I have listened to many of his recordings over the years, I have grown up as a musician with him, and I learned so much about what it means to interpret a work because of him. I was truly saddened today when I heard of his passing and there will be a large void in his place that won’t soon be filled. He was great for reasons that far exceed my own personal feelings, Abbado was a champion of new music when there were very few people that supported the avant-garde. He conducted orchestras through the works of Schoenberg, Stockhausen, Nono, Maderna, as well as the works of Verdi and Rossini. He was programming experimental music when none of the other big orchestras were doing so. He insisted that concert repertoire is not simply for the upper-class, and would bring his orchestra to factories to play for the people. He worked with children to foster a love for the arts and to encourage their interest in music. Claudio Abbado was a man that was interested in making connections and sharing a universal language.
For these reasons and many more, I think that it is important to take a step back and realize the contribution that he has made to our culture. Take a listen to the final movement of Mahler 9 above (all 26 minutes of it), and check out the video of him conducting the interlude to “Wozzeck” with the Vienna State Opera in 1987 as well. His obituary can be read here.
Released April 28, 2009 Pink Mountain’s “Untitled” 2nd album represents an intriguing and, in my opinion, inviting blend of contemporary composition and improvisation techniques within the rock idiom. Despite its unique qualities the album remains woefully unknown and underrated, unappreciated and overall unlistened to since its release. To that end, when it was released only 500 copies of the vinyl were produced, and it remains available from Sick Room Records as of this writing.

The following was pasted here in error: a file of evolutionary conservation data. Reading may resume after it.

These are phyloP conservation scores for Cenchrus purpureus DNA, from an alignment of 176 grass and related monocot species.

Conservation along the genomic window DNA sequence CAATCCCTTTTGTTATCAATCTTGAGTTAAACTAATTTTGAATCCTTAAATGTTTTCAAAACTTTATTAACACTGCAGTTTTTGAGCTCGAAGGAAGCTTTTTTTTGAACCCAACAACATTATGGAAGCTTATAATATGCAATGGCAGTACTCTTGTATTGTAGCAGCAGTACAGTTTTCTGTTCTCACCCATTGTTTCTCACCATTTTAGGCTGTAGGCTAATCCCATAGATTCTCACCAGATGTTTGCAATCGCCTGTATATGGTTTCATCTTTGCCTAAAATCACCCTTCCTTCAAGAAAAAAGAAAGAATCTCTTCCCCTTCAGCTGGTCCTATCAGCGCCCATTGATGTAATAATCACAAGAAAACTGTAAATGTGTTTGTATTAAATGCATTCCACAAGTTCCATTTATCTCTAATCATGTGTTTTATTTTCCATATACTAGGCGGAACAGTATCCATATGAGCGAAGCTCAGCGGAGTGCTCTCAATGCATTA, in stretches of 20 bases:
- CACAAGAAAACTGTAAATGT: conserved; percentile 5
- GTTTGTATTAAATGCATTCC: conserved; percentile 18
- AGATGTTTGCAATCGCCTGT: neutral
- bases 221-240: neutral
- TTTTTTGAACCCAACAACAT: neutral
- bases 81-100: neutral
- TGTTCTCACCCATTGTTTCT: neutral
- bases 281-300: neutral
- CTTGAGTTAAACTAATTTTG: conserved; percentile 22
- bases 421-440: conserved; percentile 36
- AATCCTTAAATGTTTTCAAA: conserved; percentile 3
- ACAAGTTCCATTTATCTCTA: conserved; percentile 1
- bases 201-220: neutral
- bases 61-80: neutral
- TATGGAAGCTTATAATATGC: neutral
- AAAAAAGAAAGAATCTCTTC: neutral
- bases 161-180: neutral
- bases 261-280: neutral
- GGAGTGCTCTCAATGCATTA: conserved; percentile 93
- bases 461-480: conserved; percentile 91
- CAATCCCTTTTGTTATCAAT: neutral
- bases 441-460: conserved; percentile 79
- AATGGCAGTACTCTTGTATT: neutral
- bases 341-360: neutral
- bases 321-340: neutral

I first learned of this album through Signal To Noise magazine, which is a phenomenal publication for any of those that may be interested in experimental and otherwise unknown music. That magazine has dubbed itself “The biannual journal of improvised, experimental and unusual music” and as far as I know it is the best of its kind. Though subscription service is currently suspended I truly hope that they begin publishing regularly again. Times are tough in the publishing industry, and I’m sure that publishing a magazine with such a specific target audience is even tougher.
It was in issue #55 for Fall 2009, to be specific, that I came to learn of the existence of Pink Mountain in a piece entitled “They’re Only in it for the Music.” Both that title as well as the subheading that states that they have “zero hope for mass appeal” summoning the specter of Frank Zappa. Though their music is a similar mix of art-rock there are many notable differences. For starters, where Zappa was influenced by and mimicked (to death) the compositional styles of Stravinsky and Varese, Pink Mountain are a bit more current with their influences. They work with contemporary, American influences; influences that don’t sound like they originate in the downtown scene of New York, but rather lie with the improv techniques of the West Coast, specifically the experimentalism and improvisatory techniques that come out of Mills College in Oakland. The album explores heavy use of noise and free form improv over layers of tight foundational work that cycles regularly in shifting tectonic plates of polymeter and minimalist repetition.
I remember playing this album for a friend that’s pretty into “out” jazz, and he remarked nearly immediately that he couldn’t handle it. He said that it was “a bit too far for me…I don’t know if I can get into this.” Perhaps it was the distortion, or the way that the album opens with near chaos that continues to build, that got him, or rather didn’t get him.
There are tracks that are more to one side of the experimental-rock rift and those that swing far to the other side. And, as expected, there are those moments that manage to bridge that gap.